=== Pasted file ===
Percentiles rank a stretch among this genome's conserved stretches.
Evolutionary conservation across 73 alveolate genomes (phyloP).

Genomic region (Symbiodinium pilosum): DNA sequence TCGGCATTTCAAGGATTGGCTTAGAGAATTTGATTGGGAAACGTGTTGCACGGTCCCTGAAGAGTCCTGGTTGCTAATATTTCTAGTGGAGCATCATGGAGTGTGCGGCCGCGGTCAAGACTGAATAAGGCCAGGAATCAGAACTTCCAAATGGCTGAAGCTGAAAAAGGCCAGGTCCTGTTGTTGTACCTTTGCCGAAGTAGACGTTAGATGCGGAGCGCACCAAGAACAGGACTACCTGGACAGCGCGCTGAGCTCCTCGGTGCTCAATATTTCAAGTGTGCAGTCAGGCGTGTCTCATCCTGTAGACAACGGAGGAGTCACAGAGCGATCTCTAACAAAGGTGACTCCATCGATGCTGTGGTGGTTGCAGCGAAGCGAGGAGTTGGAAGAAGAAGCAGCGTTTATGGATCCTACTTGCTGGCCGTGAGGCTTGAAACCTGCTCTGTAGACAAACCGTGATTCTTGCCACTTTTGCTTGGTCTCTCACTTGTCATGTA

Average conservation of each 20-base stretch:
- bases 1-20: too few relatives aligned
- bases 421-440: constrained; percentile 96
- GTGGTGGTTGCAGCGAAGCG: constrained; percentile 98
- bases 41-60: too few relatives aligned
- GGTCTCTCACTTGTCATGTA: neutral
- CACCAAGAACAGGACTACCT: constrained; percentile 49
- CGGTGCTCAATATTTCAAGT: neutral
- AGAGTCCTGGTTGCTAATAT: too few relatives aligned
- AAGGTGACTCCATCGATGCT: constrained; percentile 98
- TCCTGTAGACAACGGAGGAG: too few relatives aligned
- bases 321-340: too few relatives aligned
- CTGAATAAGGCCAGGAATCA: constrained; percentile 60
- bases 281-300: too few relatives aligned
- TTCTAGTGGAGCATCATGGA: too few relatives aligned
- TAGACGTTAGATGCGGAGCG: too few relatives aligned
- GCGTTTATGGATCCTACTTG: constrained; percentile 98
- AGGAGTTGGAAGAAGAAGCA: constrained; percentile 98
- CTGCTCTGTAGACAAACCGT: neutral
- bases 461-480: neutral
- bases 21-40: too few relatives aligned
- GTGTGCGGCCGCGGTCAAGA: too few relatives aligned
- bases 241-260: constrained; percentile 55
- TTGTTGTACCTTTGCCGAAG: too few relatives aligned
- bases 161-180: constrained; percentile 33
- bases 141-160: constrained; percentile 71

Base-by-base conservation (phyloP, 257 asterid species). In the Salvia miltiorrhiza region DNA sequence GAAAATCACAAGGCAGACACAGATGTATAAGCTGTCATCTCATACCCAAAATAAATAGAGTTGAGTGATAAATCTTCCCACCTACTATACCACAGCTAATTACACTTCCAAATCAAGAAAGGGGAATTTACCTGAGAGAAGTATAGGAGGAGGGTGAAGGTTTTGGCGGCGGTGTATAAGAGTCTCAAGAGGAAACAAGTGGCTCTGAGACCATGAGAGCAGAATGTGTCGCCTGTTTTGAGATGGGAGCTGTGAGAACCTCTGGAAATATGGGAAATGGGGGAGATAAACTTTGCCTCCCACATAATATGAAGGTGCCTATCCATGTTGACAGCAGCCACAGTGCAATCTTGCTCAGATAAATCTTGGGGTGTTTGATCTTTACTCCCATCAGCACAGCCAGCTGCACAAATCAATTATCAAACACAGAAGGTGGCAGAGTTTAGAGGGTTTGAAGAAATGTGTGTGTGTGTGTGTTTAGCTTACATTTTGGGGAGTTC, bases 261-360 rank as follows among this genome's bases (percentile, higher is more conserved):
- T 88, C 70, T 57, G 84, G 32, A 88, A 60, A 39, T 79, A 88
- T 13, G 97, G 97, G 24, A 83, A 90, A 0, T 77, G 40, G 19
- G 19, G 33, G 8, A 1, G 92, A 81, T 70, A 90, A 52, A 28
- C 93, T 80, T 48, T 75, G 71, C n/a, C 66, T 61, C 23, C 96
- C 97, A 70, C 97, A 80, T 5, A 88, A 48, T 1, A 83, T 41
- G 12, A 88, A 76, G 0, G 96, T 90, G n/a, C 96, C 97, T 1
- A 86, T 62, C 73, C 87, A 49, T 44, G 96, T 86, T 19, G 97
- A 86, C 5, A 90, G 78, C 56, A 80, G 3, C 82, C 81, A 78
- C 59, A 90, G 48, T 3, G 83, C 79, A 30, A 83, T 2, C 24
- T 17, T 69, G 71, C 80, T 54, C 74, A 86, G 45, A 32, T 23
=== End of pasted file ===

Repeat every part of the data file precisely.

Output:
Percentiles rank a stretch among this genome's conserved stretches.
Evolutionary conservation across 73 alveolate genomes (phyloP).

Genomic region (Symbiodinium pilosum): DNA sequence TCGGCATTTCAAGGATTGGCTTAGAGAATTTGATTGGGAAACGTGTTGCACGGTCCCTGAAGAGTCCTGGTTGCTAATATTTCTAGTGGAGCATCATGGAGTGTGCGGCCGCGGTCAAGACTGAATAAGGCCAGGAATCAGAACTTCCAAATGGCTGAAGCTGAAAAAGGCCAGGTCCTGTTGTTGTACCTTTGCCGAAGTAGACGTTAGATGCGGAGCGCACCAAGAACAGGACTACCTGGACAGCGCGCTGAGCTCCTCGGTGCTCAATATTTCAAGTGTGCAGTCAGGCGTGTCTCATCCTGTAGACAACGGAGGAGTCACAGAGCGATCTCTAACAAAGGTGACTCCATCGATGCTGTGGTGGTTGCAGCGAAGCGAGGAGTTGGAAGAAGAAGCAGCGTTTATGGATCCTACTTGCTGGCCGTGAGGCTTGAAACCTGCTCTGTAGACAAACCGTGATTCTTGCCACTTTTGCTTGGTCTCTCACTTGTCATGTA

Average conservation of each 20-base stretch:
- bases 1-20: too few relatives aligned
- bases 421-440: constrained; percentile 96
- GTGGTGGTTGCAGCGAAGCG: constrained; percentile 98
- bases 41-60: too few relatives aligned
- GGTCTCTCACTTGTCATGTA: neutral
- CACCAAGAACAGGACTACCT: constrained; percentile 49
- CGGTGCTCAATATTTCAAGT: neutral
- AGAGTCCTGGTTGCTAATAT: too few relatives aligned
- AAGGTGACTCCATCGATGCT: constrained; percentile 98
- TCCTGTAGACAACGGAGGAG: too few relatives aligned
- bases 321-340: too few relatives aligned
- CTGAATAAGGCCAGGAATCA: constrained; percentile 60
- bases 281-300: too few relatives aligned
- TTCTAGTGGAGCATCATGGA: too few relatives aligned
- TAGACGTTAGATGCGGAGCG: too few relatives aligned
- GCGTTTATGGATCCTACTTG: constrained; percentile 98
- AGGAGTTGGAAGAAGAAGCA: constrained; percentile 98
- CTGCTCTGTAGACAAACCGT: neutral
- bases 461-480: neutral
- bases 21-40: too few relatives aligned
- GTGTGCGGCCGCGGTCAAGA: too few relatives aligned
- bases 241-260: constrained; percentile 55
- TTGTTGTACCTTTGCCGAAG: too few relatives aligned
- bases 161-180: constrained; percentile 33
- bases 141-160: constrained; percentile 71

Base-by-base conservation (phyloP, 257 asterid species). In the Salvia miltiorrhiza region DNA sequence GAAAATCACAAGGCAGACACAGATGTATAAGCTGTCATCTCATACCCAAAATAAATAGAGTTGAGTGATAAATCTTCCCACCTACTATACCACAGCTAATTACACTTCCAAATCAAGAAAGGGGAATTTACCTGAGAGAAGTATAGGAGGAGGGTGAAGGTTTTGGCGGCGGTGTATAAGAGTCTCAAGAGGAAACAAGTGGCTCTGAGACCATGAGAGCAGAATGTGTCGCCTGTTTTGAGATGGGAGCTGTGAGAACCTCTGGAAATATGGGAAATGGGGGAGATAAACTTTGCCTCCCACATAATATGAAGGTGCCTATCCATGTTGACAGCAGCCACAGTGCAATCTTGCTCAGATAAATCTTGGGGTGTTTGATCTTTACTCCCATCAGCACAGCCAGCTGCACAAATCAATTATCAAACACAGAAGGTGGCAGAGTTTAGAGGGTTTGAAGAAATGTGTGTGTGTGTGTGTTTAGCTTACATTTTGGGGAGTTC, bases 261-360 rank as follows among this genome's bases (percentile, higher is more conserved):
- T 88, C 70, T 57, G 84, G 32, A 88, A 60, A 39, T 79, A 88
- T 13, G 97, G 97, G 24, A 83, A 90, A 0, T 77, G 40, G 19
- G 19, G 33, G 8, A 1, G 92, A 81, T 70, A 90, A 52, A 28
- C 93, T 80, T 48, T 75, G 71, C n/a, C 66, T 61, C 23, C 96
- C 97, A 70, C 97, A 80, T 5, A 88, A 48, T 1, A 83, T 41
- G 12, A 88, A 76, G 0, G 96, T 90, G n/a, C 96, C 97, T 1
- A 86, T 62, C 73, C 87, A 49, T 44, G 96, T 86, T 19, G 97
- A 86, C 5, A 90, G 78, C 56, A 80, G 3, C 82, C 81, A 78
- C 59, A 90, G 48, T 3, G 83, C 79, A 30, A 83, T 2, C 24
- T 17, T 69, G 71, C 80, T 54, C 74, A 86, G 45, A 32, T 23